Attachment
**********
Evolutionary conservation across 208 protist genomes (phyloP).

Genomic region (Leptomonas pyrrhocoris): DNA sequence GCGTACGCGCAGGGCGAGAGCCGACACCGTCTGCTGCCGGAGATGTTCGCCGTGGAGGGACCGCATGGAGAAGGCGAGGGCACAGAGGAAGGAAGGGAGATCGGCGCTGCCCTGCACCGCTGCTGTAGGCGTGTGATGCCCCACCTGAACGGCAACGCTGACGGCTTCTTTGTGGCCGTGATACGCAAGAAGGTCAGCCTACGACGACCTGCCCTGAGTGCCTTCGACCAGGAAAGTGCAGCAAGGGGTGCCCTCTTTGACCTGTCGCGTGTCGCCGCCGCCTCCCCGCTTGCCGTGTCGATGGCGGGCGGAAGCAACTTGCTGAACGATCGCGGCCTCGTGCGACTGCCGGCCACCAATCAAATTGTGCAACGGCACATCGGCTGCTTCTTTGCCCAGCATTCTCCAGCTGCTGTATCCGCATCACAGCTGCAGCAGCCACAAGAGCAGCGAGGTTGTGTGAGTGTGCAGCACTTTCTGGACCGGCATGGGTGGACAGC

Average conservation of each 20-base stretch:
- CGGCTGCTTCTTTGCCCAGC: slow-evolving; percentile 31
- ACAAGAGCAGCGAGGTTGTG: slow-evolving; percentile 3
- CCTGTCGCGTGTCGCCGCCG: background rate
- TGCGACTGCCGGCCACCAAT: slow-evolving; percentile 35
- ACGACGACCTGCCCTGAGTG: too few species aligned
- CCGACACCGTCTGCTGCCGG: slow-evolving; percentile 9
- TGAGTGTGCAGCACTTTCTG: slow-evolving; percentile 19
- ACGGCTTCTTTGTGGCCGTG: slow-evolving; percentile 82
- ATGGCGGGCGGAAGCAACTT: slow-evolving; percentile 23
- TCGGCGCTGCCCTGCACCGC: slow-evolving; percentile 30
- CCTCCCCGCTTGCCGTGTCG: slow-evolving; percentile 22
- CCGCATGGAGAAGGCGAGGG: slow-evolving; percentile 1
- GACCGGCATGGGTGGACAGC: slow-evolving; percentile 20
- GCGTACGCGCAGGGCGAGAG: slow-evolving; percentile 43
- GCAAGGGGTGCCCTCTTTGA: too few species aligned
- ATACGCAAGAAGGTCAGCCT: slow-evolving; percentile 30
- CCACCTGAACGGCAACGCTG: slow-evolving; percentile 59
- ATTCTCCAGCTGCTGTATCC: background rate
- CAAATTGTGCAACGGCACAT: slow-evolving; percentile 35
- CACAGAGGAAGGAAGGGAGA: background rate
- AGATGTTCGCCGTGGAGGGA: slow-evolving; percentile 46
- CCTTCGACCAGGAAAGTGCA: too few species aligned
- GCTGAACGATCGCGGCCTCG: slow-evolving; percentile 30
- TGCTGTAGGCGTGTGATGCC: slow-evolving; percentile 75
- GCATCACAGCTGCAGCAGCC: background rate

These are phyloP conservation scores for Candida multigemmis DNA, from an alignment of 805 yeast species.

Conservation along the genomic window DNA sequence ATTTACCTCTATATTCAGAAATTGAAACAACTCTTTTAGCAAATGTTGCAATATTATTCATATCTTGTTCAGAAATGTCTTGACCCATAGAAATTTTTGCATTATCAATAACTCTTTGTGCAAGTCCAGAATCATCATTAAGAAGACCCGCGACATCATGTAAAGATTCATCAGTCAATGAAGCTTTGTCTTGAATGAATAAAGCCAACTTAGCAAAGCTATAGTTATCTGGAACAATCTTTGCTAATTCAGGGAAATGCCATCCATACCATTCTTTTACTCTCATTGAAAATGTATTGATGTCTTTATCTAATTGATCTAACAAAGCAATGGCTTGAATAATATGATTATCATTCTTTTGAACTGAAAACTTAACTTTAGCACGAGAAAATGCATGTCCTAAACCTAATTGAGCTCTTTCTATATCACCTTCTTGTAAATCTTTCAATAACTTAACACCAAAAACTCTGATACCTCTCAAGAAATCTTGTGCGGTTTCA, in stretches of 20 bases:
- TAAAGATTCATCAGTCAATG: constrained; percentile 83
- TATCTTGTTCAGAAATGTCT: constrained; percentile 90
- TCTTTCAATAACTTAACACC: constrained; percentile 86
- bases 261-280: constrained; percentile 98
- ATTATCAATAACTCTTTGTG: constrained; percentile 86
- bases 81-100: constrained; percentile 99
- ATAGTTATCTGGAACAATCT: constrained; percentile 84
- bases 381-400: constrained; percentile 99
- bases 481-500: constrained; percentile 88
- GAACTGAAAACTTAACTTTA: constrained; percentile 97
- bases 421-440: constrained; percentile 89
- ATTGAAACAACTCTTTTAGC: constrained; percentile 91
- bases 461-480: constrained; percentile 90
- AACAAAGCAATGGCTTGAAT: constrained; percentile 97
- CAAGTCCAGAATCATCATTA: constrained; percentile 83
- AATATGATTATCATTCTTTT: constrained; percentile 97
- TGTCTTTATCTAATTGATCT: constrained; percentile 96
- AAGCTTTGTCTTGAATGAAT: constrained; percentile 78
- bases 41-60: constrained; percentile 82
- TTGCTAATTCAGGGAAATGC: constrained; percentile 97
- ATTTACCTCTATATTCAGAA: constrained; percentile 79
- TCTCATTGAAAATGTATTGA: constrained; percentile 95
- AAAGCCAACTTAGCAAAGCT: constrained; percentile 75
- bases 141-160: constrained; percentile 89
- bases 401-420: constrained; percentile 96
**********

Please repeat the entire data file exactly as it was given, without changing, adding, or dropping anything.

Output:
Evolutionary conservation across 208 protist genomes (phyloP).

Genomic region (Leptomonas pyrrhocoris): DNA sequence GCGTACGCGCAGGGCGAGAGCCGACACCGTCTGCTGCCGGAGATGTTCGCCGTGGAGGGACCGCATGGAGAAGGCGAGGGCACAGAGGAAGGAAGGGAGATCGGCGCTGCCCTGCACCGCTGCTGTAGGCGTGTGATGCCCCACCTGAACGGCAACGCTGACGGCTTCTTTGTGGCCGTGATACGCAAGAAGGTCAGCCTACGACGACCTGCCCTGAGTGCCTTCGACCAGGAAAGTGCAGCAAGGGGTGCCCTCTTTGACCTGTCGCGTGTCGCCGCCGCCTCCCCGCTTGCCGTGTCGATGGCGGGCGGAAGCAACTTGCTGAACGATCGCGGCCTCGTGCGACTGCCGGCCACCAATCAAATTGTGCAACGGCACATCGGCTGCTTCTTTGCCCAGCATTCTCCAGCTGCTGTATCCGCATCACAGCTGCAGCAGCCACAAGAGCAGCGAGGTTGTGTGAGTGTGCAGCACTTTCTGGACCGGCATGGGTGGACAGC

Average conservation of each 20-base stretch:
- CGGCTGCTTCTTTGCCCAGC: slow-evolving; percentile 31
- ACAAGAGCAGCGAGGTTGTG: slow-evolving; percentile 3
- CCTGTCGCGTGTCGCCGCCG: background rate
- TGCGACTGCCGGCCACCAAT: slow-evolving; percentile 35
- ACGACGACCTGCCCTGAGTG: too few species aligned
- CCGACACCGTCTGCTGCCGG: slow-evolving; percentile 9
- TGAGTGTGCAGCACTTTCTG: slow-evolving; percentile 19
- ACGGCTTCTTTGTGGCCGTG: slow-evolving; percentile 82
- ATGGCGGGCGGAAGCAACTT: slow-evolving; percentile 23
- TCGGCGCTGCCCTGCACCGC: slow-evolving; percentile 30
- CCTCCCCGCTTGCCGTGTCG: slow-evolving; percentile 22
- CCGCATGGAGAAGGCGAGGG: slow-evolving; percentile 1
- GACCGGCATGGGTGGACAGC: slow-evolving; percentile 20
- GCGTACGCGCAGGGCGAGAG: slow-evolving; percentile 43
- GCAAGGGGTGCCCTCTTTGA: too few species aligned
- ATACGCAAGAAGGTCAGCCT: slow-evolving; percentile 30
- CCACCTGAACGGCAACGCTG: slow-evolving; percentile 59
- ATTCTCCAGCTGCTGTATCC: background rate
- CAAATTGTGCAACGGCACAT: slow-evolving; percentile 35
- CACAGAGGAAGGAAGGGAGA: background rate
- AGATGTTCGCCGTGGAGGGA: slow-evolving; percentile 46
- CCTTCGACCAGGAAAGTGCA: too few species aligned
- GCTGAACGATCGCGGCCTCG: slow-evolving; percentile 30
- TGCTGTAGGCGTGTGATGCC: slow-evolving; percentile 75
- GCATCACAGCTGCAGCAGCC: background rate

These are phyloP conservation scores for Candida multigemmis DNA, from an alignment of 805 yeast species.

Conservation along the genomic window DNA sequence ATTTACCTCTATATTCAGAAATTGAAACAACTCTTTTAGCAAATGTTGCAATATTATTCATATCTTGTTCAGAAATGTCTTGACCCATAGAAATTTTTGCATTATCAATAACTCTTTGTGCAAGTCCAGAATCATCATTAAGAAGACCCGCGACATCATGTAAAGATTCATCAGTCAATGAAGCTTTGTCTTGAATGAATAAAGCCAACTTAGCAAAGCTATAGTTATCTGGAACAATCTTTGCTAATTCAGGGAAATGCCATCCATACCATTCTTTTACTCTCATTGAAAATGTATTGATGTCTTTATCTAATTGATCTAACAAAGCAATGGCTTGAATAATATGATTATCATTCTTTTGAACTGAAAACTTAACTTTAGCACGAGAAAATGCATGTCCTAAACCTAATTGAGCTCTTTCTATATCACCTTCTTGTAAATCTTTCAATAACTTAACACCAAAAACTCTGATACCTCTCAAGAAATCTTGTGCGGTTTCA, in stretches of 20 bases:
- TAAAGATTCATCAGTCAATG: constrained; percentile 83
- TATCTTGTTCAGAAATGTCT: constrained; percentile 90
- TCTTTCAATAACTTAACACC: constrained; percentile 86
- bases 261-280: constrained; percentile 98
- ATTATCAATAACTCTTTGTG: constrained; percentile 86
- bases 81-100: constrained; percentile 99
- ATAGTTATCTGGAACAATCT: constrained; percentile 84
- bases 381-400: constrained; percentile 99
- bases 481-500: constrained; percentile 88
- GAACTGAAAACTTAACTTTA: constrained; percentile 97
- bases 421-440: constrained; percentile 89
- ATTGAAACAACTCTTTTAGC: constrained; percentile 91
- bases 461-480: constrained; percentile 90
- AACAAAGCAATGGCTTGAAT: constrained; percentile 97
- CAAGTCCAGAATCATCATTA: constrained; percentile 83
- AATATGATTATCATTCTTTT: constrained; percentile 97
- TGTCTTTATCTAATTGATCT: constrained; percentile 96
- AAGCTTTGTCTTGAATGAAT: constrained; percentile 78
- bases 41-60: constrained; percentile 82
- TTGCTAATTCAGGGAAATGC: constrained; percentile 97
- ATTTACCTCTATATTCAGAA: constrained; percentile 79
- TCTCATTGAAAATGTATTGA: constrained; percentile 95
- AAAGCCAACTTAGCAAAGCT: constrained; percentile 75
- bases 141-160: constrained; percentile 89
- bases 401-420: constrained; percentile 96